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Spahr’s close friend, Emily Stone, attended Friday’s sentencing. She said she felt the punishment was fair, but wished she could have her friend back.
"I’m glad it’s finally over," Stone said. "There really isn’t any sentence that’s fair. There were three lives lost here."
Prosecutors said victims’ families largely did not want to see Kimber be sent to prison for the rest of her life. It was part of the reason the state struck a deal that swapped two murder charges, which could have landed Kimber in prison for the rest of her life, for manslaughter.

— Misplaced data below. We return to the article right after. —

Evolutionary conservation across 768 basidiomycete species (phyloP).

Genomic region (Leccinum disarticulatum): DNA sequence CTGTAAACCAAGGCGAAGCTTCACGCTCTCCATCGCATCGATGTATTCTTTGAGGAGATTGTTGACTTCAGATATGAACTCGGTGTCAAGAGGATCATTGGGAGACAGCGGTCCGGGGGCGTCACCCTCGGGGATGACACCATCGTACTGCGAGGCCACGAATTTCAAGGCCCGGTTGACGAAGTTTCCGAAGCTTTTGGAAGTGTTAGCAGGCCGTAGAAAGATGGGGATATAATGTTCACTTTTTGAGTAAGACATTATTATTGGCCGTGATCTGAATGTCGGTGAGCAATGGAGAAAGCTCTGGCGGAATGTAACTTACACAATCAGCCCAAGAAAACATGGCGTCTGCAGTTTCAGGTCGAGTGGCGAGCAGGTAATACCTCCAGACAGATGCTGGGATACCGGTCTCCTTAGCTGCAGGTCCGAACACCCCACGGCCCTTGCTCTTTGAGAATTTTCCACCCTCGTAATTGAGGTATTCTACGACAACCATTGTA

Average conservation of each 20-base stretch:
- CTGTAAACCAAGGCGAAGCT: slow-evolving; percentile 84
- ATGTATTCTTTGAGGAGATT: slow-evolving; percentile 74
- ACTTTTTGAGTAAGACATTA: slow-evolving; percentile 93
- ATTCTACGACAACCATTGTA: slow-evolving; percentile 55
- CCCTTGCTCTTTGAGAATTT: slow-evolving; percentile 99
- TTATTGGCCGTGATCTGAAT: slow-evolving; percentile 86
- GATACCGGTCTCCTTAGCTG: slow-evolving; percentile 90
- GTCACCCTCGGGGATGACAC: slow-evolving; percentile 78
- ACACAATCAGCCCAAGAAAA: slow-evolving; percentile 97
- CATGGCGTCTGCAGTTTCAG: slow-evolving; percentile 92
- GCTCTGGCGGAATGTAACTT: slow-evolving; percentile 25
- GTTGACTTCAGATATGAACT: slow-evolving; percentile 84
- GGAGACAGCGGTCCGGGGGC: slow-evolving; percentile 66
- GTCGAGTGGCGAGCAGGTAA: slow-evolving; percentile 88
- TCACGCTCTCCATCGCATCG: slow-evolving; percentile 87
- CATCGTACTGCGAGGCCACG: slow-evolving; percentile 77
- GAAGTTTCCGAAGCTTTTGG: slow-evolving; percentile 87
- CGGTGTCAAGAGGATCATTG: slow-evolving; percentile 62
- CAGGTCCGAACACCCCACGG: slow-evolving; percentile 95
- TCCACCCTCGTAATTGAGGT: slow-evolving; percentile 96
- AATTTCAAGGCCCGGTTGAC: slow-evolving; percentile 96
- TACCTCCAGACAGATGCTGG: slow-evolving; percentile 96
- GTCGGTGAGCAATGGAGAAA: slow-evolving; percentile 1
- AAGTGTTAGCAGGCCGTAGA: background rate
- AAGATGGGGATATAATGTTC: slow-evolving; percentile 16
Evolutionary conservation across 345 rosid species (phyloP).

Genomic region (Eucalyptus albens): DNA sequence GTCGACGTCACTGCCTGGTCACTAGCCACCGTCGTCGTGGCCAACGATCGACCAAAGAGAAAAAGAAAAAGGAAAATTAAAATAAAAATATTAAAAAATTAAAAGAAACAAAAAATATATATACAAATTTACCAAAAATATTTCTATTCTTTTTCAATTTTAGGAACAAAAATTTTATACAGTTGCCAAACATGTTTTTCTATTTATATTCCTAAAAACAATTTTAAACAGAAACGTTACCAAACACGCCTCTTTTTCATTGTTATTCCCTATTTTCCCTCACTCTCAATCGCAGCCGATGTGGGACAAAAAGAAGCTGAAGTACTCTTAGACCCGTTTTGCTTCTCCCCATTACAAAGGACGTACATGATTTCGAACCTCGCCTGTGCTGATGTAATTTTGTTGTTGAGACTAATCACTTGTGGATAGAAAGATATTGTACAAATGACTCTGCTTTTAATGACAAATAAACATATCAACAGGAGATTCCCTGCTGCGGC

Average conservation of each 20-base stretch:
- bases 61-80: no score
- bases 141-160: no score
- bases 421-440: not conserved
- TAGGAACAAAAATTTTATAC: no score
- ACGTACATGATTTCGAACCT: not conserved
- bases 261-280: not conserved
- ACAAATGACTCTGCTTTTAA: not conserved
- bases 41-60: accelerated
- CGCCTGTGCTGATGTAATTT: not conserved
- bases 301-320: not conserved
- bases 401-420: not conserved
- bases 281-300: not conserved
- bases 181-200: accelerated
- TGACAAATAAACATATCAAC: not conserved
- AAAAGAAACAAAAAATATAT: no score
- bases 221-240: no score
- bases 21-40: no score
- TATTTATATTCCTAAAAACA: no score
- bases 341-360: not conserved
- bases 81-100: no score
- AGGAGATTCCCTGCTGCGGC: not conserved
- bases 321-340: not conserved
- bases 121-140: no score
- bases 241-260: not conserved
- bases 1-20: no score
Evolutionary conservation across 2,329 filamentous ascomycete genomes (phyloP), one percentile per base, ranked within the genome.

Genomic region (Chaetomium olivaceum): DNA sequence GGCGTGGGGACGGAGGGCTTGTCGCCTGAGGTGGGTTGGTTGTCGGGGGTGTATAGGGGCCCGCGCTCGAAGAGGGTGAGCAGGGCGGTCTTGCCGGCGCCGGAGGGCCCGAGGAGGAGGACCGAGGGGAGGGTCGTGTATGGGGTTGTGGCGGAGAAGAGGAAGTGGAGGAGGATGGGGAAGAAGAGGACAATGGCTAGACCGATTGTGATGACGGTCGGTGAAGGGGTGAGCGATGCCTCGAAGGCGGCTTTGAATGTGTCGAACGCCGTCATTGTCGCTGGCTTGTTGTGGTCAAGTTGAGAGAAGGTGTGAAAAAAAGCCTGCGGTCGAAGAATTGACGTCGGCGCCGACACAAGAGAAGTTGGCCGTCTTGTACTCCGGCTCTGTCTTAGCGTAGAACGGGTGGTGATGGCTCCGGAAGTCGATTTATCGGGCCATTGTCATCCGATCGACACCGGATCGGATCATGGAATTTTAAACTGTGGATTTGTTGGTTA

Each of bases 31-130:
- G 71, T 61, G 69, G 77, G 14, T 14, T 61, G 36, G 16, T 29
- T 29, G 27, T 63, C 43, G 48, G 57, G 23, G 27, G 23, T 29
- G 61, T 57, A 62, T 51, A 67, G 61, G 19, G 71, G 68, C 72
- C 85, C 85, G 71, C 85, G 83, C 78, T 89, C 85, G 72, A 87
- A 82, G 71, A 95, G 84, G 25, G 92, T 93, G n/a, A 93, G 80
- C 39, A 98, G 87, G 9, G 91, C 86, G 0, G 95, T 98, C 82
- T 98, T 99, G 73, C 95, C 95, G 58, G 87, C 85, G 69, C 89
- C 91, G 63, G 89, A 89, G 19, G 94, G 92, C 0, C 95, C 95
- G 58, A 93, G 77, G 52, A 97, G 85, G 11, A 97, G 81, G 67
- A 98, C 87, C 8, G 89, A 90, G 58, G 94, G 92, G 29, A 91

According to court documents, Kimber has previously been convicted of three misdemeanor crimes — "all non-violent," her lawyer said — and completed mental health court in 2005.
Kimber’s family members, who attended Friday’s hearing, declined to comment as they left the courtroom.
Several firefighters who responded to the 2011 blaze also attended Friday’s sentencing. Schofield said it was a difficult day for his team, and one they will never forget.
"It’s hard for a firefighter to go into a home and find victims they weren’t able to save," Schofield said. "These are people who will deal with that for the rest of their career."
Kimber will be given credit toward her sentence for the two and a half years she has already served in jail. The judge ordered restitution be determined at a later date.
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